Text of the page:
Lowell City Council Meeting: September 12, 2017

Communications from City Manager

(Most of these were reviewed in Sunday’s Week in Review blog post. Below are comments beyond what was included in the printed reports to councilors, so were board appointments and resignations).

Update on River Meadow Brook Trail. Manager Murphy said he met with Peter Gervais and his attorney today. Gervais will grant an easement over the parcel it acquired to allow the bike trail to pass over the property. In exchange, the city will give some tax relief since Gervais won’t be able to use that portion of the land. There remain some concerns by Gervais on liability claims by users to the trail, however, Manager Murphy is confident that will be worked out and the agreement should be finalized soon.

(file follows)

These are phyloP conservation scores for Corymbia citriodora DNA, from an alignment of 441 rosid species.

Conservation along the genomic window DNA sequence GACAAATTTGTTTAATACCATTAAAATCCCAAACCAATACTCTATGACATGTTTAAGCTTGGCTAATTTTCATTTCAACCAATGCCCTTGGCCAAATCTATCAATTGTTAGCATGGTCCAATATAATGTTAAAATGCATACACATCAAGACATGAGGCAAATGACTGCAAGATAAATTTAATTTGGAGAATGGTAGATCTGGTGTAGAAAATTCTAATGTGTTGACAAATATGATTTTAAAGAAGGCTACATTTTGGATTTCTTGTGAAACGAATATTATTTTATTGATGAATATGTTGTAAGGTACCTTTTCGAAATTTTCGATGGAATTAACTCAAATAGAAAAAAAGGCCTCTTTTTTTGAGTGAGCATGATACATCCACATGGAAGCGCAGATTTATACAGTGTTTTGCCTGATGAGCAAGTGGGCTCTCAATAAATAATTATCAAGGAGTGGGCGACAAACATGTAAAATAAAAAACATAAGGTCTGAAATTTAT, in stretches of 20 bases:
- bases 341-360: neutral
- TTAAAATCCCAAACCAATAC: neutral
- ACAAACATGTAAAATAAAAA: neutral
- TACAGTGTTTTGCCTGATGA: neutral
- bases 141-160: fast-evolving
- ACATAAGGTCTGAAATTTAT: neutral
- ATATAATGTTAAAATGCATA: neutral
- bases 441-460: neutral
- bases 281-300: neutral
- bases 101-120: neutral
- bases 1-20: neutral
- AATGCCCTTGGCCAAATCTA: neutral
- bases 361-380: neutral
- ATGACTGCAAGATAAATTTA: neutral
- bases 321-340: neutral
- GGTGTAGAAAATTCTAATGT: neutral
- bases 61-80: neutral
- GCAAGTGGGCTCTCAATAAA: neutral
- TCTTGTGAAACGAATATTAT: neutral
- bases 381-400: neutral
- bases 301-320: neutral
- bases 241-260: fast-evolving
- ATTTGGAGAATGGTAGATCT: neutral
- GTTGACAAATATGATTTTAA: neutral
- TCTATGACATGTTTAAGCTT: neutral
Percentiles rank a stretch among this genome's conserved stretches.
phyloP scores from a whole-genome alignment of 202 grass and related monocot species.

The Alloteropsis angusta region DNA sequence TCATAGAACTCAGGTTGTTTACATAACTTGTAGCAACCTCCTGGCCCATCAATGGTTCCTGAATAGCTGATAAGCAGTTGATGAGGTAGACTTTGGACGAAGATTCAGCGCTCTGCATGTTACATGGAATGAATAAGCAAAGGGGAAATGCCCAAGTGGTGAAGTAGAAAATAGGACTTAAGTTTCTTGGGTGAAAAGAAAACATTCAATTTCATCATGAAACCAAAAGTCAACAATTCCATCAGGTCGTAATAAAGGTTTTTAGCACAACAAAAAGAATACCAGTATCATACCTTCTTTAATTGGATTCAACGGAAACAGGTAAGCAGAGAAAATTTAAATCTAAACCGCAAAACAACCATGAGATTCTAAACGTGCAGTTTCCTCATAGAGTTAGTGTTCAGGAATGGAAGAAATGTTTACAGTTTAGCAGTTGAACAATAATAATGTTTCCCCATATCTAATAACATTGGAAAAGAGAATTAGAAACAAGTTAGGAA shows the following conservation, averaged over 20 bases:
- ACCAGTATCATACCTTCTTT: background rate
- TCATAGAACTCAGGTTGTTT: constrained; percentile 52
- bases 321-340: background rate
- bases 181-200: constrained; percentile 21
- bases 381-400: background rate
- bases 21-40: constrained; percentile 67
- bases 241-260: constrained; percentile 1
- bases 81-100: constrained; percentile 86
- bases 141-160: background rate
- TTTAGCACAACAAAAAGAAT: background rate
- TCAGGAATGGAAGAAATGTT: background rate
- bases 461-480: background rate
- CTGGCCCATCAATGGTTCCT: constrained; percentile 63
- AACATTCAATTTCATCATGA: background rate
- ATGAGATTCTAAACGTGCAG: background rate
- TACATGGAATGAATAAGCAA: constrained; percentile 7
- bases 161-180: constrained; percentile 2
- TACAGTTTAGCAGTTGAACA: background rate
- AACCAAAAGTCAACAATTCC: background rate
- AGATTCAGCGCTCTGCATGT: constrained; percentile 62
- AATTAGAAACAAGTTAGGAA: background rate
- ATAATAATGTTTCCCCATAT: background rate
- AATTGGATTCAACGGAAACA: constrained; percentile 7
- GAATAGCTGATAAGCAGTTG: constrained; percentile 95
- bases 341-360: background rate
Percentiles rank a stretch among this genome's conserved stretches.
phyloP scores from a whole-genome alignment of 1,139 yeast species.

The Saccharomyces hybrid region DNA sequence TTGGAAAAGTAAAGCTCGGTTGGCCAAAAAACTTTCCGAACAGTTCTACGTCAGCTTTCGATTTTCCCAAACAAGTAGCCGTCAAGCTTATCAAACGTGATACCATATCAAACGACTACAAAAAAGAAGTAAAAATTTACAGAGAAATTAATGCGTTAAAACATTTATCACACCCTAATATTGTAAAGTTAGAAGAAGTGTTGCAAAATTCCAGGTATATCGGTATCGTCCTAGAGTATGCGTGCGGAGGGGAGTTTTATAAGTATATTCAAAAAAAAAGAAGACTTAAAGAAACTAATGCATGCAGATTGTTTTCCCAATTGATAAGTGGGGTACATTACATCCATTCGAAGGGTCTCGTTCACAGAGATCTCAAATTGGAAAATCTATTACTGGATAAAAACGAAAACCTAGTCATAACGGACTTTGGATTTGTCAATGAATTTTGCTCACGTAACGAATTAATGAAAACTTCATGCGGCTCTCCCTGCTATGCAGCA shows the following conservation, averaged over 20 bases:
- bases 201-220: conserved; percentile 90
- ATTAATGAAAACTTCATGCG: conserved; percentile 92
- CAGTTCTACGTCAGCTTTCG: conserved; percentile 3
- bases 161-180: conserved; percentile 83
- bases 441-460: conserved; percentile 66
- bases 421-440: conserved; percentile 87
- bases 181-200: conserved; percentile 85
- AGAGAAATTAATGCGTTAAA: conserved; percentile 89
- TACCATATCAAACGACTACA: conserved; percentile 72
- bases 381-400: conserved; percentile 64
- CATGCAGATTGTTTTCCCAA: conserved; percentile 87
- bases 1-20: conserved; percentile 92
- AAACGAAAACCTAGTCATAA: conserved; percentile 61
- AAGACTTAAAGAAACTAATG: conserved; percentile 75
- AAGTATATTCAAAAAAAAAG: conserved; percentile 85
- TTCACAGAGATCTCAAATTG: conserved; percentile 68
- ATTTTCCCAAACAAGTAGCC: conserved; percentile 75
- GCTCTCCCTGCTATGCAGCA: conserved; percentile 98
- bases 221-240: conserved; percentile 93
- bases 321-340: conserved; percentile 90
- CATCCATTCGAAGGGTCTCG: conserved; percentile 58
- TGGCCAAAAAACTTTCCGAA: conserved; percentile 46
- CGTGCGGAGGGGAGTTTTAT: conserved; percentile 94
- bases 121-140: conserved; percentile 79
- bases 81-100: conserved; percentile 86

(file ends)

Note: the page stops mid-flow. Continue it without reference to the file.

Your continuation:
Semi-annual vacancy rate: Councilor Belanger says on first floor retail, vacancy is under 5 percent. He says upper floor developments have always been a challenge. Not long ago, upper floor vacancies were 20 percent, now it’s 10 percent. Most of the upper floor development is housing, but there are a couple of examples of small businesses located on upper floors. Allison Lamy from DPD comments on that. She says much of it is smaller or shared spaces. She says there have been some changes in ownership of some downtown buildings. That’s brought in some new thinking. DPD is trying to match these building owners with emerging small businesses that need less than 10,000 square feet.